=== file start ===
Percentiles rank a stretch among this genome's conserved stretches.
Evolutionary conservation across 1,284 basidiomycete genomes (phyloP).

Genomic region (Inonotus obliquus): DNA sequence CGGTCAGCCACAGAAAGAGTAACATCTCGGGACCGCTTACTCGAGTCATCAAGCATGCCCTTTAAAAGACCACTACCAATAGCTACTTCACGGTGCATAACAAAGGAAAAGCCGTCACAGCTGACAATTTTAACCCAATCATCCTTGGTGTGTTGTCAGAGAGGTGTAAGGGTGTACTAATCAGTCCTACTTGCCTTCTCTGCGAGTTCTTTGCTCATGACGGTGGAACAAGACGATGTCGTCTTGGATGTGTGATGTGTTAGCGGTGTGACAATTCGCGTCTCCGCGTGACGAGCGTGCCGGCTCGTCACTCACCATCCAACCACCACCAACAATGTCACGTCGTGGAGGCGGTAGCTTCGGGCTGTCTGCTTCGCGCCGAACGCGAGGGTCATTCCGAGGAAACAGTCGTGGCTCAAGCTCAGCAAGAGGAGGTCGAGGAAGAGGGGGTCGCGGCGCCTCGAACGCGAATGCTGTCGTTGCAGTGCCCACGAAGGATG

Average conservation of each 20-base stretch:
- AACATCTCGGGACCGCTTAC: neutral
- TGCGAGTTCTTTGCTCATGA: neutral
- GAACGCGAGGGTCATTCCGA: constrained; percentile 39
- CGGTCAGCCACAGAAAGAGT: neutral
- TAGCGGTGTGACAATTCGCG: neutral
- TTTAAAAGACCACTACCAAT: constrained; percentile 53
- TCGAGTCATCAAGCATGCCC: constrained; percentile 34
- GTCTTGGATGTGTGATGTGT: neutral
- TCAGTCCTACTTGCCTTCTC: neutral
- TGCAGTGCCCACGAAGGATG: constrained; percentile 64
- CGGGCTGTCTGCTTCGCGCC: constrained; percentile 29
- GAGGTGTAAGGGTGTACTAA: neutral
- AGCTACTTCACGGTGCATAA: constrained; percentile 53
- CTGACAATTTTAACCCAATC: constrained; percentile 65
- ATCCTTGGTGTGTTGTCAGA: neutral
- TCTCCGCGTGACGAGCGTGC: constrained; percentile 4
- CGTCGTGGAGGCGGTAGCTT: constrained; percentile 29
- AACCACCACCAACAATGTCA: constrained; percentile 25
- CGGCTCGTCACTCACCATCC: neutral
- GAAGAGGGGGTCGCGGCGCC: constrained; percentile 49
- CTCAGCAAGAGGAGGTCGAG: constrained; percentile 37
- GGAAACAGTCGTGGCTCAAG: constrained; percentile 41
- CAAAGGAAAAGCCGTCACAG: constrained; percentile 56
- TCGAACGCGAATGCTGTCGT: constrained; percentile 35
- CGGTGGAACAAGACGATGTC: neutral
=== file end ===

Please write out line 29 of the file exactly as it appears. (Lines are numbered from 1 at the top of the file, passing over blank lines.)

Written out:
- CGGTGGAACAAGACGATGTC: neutral